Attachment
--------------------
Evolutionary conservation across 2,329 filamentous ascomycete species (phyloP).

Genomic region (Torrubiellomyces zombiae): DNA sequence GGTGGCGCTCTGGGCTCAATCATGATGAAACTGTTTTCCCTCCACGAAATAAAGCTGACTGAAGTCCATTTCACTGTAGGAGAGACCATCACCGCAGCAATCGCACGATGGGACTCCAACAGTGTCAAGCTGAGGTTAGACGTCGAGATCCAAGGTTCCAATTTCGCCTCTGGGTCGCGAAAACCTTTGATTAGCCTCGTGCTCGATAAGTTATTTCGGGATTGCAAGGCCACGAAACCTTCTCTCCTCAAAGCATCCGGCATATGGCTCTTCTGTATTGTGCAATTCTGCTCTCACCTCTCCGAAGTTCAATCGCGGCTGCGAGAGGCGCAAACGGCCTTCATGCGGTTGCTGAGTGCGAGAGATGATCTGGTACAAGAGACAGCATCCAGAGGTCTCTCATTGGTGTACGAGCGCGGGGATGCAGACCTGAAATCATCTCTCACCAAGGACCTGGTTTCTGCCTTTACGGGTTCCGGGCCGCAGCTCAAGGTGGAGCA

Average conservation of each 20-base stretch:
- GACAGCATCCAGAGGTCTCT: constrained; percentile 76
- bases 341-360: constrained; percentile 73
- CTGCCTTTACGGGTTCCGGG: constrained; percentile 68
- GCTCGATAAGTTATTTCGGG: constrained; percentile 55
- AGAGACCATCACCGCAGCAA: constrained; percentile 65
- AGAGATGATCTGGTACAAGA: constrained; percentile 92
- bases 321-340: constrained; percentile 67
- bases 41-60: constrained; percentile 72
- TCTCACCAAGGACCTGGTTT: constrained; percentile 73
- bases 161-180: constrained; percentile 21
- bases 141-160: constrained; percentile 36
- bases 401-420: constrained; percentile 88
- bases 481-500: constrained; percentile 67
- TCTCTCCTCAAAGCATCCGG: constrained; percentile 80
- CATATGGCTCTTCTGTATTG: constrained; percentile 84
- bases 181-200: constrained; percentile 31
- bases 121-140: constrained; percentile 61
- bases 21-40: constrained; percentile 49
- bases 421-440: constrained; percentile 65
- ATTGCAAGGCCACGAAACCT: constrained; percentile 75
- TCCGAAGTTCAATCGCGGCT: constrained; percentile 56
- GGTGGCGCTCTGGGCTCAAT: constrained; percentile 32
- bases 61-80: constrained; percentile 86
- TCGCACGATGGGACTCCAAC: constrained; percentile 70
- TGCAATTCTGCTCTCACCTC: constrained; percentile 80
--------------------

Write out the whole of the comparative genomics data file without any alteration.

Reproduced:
Evolutionary conservation across 2,329 filamentous ascomycete species (phyloP).

Genomic region (Torrubiellomyces zombiae): DNA sequence GGTGGCGCTCTGGGCTCAATCATGATGAAACTGTTTTCCCTCCACGAAATAAAGCTGACTGAAGTCCATTTCACTGTAGGAGAGACCATCACCGCAGCAATCGCACGATGGGACTCCAACAGTGTCAAGCTGAGGTTAGACGTCGAGATCCAAGGTTCCAATTTCGCCTCTGGGTCGCGAAAACCTTTGATTAGCCTCGTGCTCGATAAGTTATTTCGGGATTGCAAGGCCACGAAACCTTCTCTCCTCAAAGCATCCGGCATATGGCTCTTCTGTATTGTGCAATTCTGCTCTCACCTCTCCGAAGTTCAATCGCGGCTGCGAGAGGCGCAAACGGCCTTCATGCGGTTGCTGAGTGCGAGAGATGATCTGGTACAAGAGACAGCATCCAGAGGTCTCTCATTGGTGTACGAGCGCGGGGATGCAGACCTGAAATCATCTCTCACCAAGGACCTGGTTTCTGCCTTTACGGGTTCCGGGCCGCAGCTCAAGGTGGAGCA

Average conservation of each 20-base stretch:
- GACAGCATCCAGAGGTCTCT: constrained; percentile 76
- bases 341-360: constrained; percentile 73
- CTGCCTTTACGGGTTCCGGG: constrained; percentile 68
- GCTCGATAAGTTATTTCGGG: constrained; percentile 55
- AGAGACCATCACCGCAGCAA: constrained; percentile 65
- AGAGATGATCTGGTACAAGA: constrained; percentile 92
- bases 321-340: constrained; percentile 67
- bases 41-60: constrained; percentile 72
- TCTCACCAAGGACCTGGTTT: constrained; percentile 73
- bases 161-180: constrained; percentile 21
- bases 141-160: constrained; percentile 36
- bases 401-420: constrained; percentile 88
- bases 481-500: constrained; percentile 67
- TCTCTCCTCAAAGCATCCGG: constrained; percentile 80
- CATATGGCTCTTCTGTATTG: constrained; percentile 84
- bases 181-200: constrained; percentile 31
- bases 121-140: constrained; percentile 61
- bases 21-40: constrained; percentile 49
- bases 421-440: constrained; percentile 65
- ATTGCAAGGCCACGAAACCT: constrained; percentile 75
- TCCGAAGTTCAATCGCGGCT: constrained; percentile 56
- GGTGGCGCTCTGGGCTCAAT: constrained; percentile 32
- bases 61-80: constrained; percentile 86
- TCGCACGATGGGACTCCAAC: constrained; percentile 70
- TGCAATTCTGCTCTCACCTC: constrained; percentile 80